My hometown of Springfield, Missouri, isn’t so different from other towns in the Ozark Mountains: a smattering of strip malls, hospitals, and more churches than you can shake a stick at. There’s a Chili’s on one corner, a Golden Corral on the next. Or, if you’re feeling deep in the pockets, you can head to the Red Lobster, where my prom date treated me to dinner.
Back when my family put down roots here in the 1920s, mom-and-pop businesses still ruled the day. My great-great-grandparents, Maude Belle and Walter Clarence Hickman, opened Half-a-Hill Tavern on ten acres in Greene County, just south of town. Maude read a story in a ladies’ magazine about two lovers meeting “halfway up a hill” and felt the name befit a tavern nestled in the rolling foothills.
It was one of the few restaurants in town at the time, and Sunday dinners brought in locals as well as workers traveling through to Chadwick, a logging hub at the end of the railroad line, for a taste of Maude’s famous cooking: succulent pork chops, rolled in eggs, milk, and crushed saltines; and crispy lard-fried chicken, the meat tender from a soak in homemade buttermilk, the skin spicy from a dusting of cayenne.
The Ozarks experience a long growing season, so for most of the year each dinner came adorned with fresh green beans from the Half-a-Hill garden scattered with pork cracklings. Maude was known, too, for her caramelized sweet potatoes cooked in bacon fat, buttery corn, and fluffy biscuits dripping with sorghum butter. Desserts included hand-cranked vanilla ice cream topped with mincemeat, the fruit and spices laced with browned ground beef; and an iced sour chocolate sheet cake made with milk spiked with vinegar, moistened with shortening, and flavored with cinnamon and vanilla.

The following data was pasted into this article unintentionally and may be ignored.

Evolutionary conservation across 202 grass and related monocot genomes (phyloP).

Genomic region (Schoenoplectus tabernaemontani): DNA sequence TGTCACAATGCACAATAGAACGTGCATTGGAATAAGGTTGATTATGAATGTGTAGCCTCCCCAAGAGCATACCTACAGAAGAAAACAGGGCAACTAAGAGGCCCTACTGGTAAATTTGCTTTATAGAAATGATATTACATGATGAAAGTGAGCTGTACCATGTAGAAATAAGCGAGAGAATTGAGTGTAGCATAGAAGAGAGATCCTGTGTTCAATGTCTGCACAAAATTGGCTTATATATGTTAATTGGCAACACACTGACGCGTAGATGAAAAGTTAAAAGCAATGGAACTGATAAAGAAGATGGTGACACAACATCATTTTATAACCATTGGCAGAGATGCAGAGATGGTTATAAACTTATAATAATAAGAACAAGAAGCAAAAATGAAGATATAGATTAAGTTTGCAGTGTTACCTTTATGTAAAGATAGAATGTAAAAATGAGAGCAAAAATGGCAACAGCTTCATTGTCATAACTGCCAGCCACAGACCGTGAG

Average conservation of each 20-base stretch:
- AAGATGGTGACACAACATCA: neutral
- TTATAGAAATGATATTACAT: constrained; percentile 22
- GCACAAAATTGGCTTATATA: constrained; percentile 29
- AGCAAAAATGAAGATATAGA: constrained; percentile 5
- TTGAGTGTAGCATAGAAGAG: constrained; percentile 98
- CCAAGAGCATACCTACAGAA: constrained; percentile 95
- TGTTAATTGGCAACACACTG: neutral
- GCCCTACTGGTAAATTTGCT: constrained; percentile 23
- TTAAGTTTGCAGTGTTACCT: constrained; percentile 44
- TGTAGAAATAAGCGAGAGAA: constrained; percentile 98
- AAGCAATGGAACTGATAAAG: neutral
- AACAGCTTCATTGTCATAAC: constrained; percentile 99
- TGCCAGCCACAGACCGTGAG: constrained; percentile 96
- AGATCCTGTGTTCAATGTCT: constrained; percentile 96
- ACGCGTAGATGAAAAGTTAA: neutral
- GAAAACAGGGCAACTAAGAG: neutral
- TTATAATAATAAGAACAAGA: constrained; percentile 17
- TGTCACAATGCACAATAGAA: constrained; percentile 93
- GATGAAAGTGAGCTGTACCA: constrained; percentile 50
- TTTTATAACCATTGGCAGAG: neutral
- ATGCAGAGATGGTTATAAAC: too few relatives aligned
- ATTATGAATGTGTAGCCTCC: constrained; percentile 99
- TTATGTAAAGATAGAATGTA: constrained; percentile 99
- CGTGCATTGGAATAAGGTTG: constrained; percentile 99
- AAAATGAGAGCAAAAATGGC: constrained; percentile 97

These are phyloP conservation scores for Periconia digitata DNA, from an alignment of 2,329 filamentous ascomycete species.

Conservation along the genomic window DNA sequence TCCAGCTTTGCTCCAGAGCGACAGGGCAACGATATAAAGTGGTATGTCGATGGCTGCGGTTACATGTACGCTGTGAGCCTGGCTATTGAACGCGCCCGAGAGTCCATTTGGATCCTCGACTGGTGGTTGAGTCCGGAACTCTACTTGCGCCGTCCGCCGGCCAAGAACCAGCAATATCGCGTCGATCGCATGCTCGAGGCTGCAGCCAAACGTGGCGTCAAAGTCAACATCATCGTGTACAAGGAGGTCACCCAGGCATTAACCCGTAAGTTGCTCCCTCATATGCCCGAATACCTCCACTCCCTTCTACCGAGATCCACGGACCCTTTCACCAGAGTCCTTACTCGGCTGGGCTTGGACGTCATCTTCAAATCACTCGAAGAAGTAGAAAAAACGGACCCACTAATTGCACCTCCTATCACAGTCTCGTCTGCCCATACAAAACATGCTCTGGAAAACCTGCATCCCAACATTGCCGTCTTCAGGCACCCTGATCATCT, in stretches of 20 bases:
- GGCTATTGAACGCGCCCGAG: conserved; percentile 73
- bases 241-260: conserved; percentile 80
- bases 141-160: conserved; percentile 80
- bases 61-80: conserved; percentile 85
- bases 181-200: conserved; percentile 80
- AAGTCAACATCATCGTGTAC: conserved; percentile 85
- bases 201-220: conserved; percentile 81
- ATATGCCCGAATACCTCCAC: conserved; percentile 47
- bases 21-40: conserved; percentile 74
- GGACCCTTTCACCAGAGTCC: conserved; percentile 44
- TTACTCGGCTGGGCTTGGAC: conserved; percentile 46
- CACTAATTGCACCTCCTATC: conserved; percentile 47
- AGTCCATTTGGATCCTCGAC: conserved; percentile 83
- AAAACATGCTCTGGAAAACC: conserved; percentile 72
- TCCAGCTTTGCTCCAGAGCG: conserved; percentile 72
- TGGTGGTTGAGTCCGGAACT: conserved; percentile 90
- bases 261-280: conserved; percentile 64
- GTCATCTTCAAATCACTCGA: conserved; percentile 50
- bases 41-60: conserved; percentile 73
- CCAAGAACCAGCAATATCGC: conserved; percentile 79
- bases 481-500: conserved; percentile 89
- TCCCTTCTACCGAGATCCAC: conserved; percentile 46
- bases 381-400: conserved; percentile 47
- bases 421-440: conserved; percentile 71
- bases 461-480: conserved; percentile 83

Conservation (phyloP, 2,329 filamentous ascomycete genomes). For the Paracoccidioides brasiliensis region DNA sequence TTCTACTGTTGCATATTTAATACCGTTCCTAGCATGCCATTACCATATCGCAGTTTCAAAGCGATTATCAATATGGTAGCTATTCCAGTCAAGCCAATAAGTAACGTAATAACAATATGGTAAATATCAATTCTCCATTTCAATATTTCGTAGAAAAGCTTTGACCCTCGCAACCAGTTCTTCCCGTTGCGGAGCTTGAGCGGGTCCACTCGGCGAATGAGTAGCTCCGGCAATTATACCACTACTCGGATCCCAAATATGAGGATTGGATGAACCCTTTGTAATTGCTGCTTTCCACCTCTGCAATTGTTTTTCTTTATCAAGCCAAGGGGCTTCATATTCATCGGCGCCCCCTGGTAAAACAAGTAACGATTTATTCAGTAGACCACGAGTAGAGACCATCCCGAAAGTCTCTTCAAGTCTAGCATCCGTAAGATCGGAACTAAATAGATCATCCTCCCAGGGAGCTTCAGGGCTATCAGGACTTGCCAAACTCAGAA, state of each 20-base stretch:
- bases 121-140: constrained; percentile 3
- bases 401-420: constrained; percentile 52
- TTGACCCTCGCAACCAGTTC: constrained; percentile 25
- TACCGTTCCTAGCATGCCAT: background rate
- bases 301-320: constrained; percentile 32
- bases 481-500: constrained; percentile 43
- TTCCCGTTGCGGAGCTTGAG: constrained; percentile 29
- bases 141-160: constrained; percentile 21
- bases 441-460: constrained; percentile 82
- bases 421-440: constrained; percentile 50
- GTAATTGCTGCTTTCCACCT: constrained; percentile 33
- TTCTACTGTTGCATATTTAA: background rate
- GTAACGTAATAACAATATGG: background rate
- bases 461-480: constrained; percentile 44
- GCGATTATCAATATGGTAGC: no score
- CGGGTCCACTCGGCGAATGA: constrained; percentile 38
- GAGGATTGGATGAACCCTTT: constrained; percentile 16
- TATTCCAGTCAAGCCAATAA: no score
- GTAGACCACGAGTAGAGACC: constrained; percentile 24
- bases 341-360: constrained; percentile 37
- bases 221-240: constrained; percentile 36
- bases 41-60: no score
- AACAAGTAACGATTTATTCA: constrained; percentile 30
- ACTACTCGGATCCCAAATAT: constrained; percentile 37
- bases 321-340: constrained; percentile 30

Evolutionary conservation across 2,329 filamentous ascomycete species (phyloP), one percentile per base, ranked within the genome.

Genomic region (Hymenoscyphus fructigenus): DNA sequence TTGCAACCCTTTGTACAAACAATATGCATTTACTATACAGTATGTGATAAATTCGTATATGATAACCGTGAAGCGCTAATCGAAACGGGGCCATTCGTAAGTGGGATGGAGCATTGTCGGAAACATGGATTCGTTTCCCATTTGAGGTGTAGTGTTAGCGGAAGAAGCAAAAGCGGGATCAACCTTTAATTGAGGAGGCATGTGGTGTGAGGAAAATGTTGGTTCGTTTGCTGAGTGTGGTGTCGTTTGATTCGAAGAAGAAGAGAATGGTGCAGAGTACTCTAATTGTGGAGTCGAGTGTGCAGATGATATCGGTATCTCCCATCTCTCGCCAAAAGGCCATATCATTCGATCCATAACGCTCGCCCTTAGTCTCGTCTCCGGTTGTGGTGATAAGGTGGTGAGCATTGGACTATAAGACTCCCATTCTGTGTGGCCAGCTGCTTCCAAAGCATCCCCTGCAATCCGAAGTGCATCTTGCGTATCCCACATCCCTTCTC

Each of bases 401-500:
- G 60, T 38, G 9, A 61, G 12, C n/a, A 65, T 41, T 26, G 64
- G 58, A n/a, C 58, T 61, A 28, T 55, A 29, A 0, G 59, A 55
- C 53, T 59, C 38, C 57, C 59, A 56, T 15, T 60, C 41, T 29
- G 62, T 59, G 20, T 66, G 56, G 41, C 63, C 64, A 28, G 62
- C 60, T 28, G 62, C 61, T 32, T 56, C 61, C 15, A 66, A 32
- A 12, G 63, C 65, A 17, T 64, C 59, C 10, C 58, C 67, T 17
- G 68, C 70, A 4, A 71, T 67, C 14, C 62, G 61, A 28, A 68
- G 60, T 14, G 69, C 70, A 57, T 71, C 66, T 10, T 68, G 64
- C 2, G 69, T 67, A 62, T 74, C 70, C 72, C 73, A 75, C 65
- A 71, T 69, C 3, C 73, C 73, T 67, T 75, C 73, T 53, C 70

Maude’s granddaughter, whom I called “Mimi,” grew up swooshing around the wooden floors of Half-a-Hill on her roller skates. The rambling clapboard building, affectionately referred to as “The Hill,” featured a dining pavilion where Mickey Marcell’s band, along with Carl Snyder on banjo, played for Saturday dances. My grandfather, “Papa,” used to stop by to hear the music, eventually convincing Mimi to join him on the dance floor. They married later, in 1960, and raised their children in a ranch-style house nearby where Mimi cooked those same dinners for her own family.
I live in Manhattan now, and when I visit the land where the tavern once stood, it’s hard not to feel heartbroken that a strip mall called Half-a-Hill Center has taken the place of my family’s old restaurant. Fortunately, I learned how to make many of Maude’s dishes from Mimi. When I want a taste of the Ozarks, no matter where I am, I can spike milk with a touch of vinegar to start baking my favorite sour chocolate cake, which is as sweet and tender now as it was when my great-great-grandparents served it at The Hill.